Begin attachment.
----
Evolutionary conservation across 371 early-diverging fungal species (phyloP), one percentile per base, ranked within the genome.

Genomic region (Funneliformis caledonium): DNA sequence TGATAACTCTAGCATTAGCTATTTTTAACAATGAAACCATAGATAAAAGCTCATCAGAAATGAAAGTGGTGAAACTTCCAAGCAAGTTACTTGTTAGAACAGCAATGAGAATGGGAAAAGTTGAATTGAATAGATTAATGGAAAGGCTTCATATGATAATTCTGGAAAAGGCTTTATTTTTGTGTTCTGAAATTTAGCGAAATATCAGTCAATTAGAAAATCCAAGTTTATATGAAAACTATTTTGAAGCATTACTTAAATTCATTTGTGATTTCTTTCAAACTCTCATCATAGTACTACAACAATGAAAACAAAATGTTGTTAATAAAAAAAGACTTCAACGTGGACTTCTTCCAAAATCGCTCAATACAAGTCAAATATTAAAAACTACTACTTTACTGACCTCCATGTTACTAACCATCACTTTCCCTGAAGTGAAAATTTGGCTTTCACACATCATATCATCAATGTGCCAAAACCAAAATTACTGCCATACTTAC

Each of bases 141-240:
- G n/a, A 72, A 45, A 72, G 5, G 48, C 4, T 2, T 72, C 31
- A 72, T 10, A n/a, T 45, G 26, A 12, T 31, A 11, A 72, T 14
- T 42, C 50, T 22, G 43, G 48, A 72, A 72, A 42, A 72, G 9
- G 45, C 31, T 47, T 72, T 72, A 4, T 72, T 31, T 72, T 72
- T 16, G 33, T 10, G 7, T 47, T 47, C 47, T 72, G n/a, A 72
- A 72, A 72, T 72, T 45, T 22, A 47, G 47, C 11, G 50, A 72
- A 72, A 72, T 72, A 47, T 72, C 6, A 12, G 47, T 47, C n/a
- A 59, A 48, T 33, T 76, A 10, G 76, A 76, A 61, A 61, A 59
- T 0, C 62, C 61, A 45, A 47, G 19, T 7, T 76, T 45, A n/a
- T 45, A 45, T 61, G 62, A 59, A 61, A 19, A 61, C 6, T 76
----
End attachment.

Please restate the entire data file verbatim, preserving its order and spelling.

Evolutionary conservation across 371 early-diverging fungal species (phyloP), one percentile per base, ranked within the genome.

Genomic region (Funneliformis caledonium): DNA sequence TGATAACTCTAGCATTAGCTATTTTTAACAATGAAACCATAGATAAAAGCTCATCAGAAATGAAAGTGGTGAAACTTCCAAGCAAGTTACTTGTTAGAACAGCAATGAGAATGGGAAAAGTTGAATTGAATAGATTAATGGAAAGGCTTCATATGATAATTCTGGAAAAGGCTTTATTTTTGTGTTCTGAAATTTAGCGAAATATCAGTCAATTAGAAAATCCAAGTTTATATGAAAACTATTTTGAAGCATTACTTAAATTCATTTGTGATTTCTTTCAAACTCTCATCATAGTACTACAACAATGAAAACAAAATGTTGTTAATAAAAAAAGACTTCAACGTGGACTTCTTCCAAAATCGCTCAATACAAGTCAAATATTAAAAACTACTACTTTACTGACCTCCATGTTACTAACCATCACTTTCCCTGAAGTGAAAATTTGGCTTTCACACATCATATCATCAATGTGCCAAAACCAAAATTACTGCCATACTTAC

Each of bases 141-240:
- G n/a, A 72, A 45, A 72, G 5, G 48, C 4, T 2, T 72, C 31
- A 72, T 10, A n/a, T 45, G 26, A 12, T 31, A 11, A 72, T 14
- T 42, C 50, T 22, G 43, G 48, A 72, A 72, A 42, A 72, G 9
- G 45, C 31, T 47, T 72, T 72, A 4, T 72, T 31, T 72, T 72
- T 16, G 33, T 10, G 7, T 47, T 47, C 47, T 72, G n/a, A 72
- A 72, A 72, T 72, T 45, T 22, A 47, G 47, C 11, G 50, A 72
- A 72, A 72, T 72, A 47, T 72, C 6, A 12, G 47, T 47, C n/a
- A 59, A 48, T 33, T 76, A 10, G 76, A 76, A 61, A 61, A 59
- T 0, C 62, C 61, A 45, A 47, G 19, T 7, T 76, T 45, A n/a
- T 45, A 45, T 61, G 62, A 59, A 61, A 19, A 61, C 6, T 76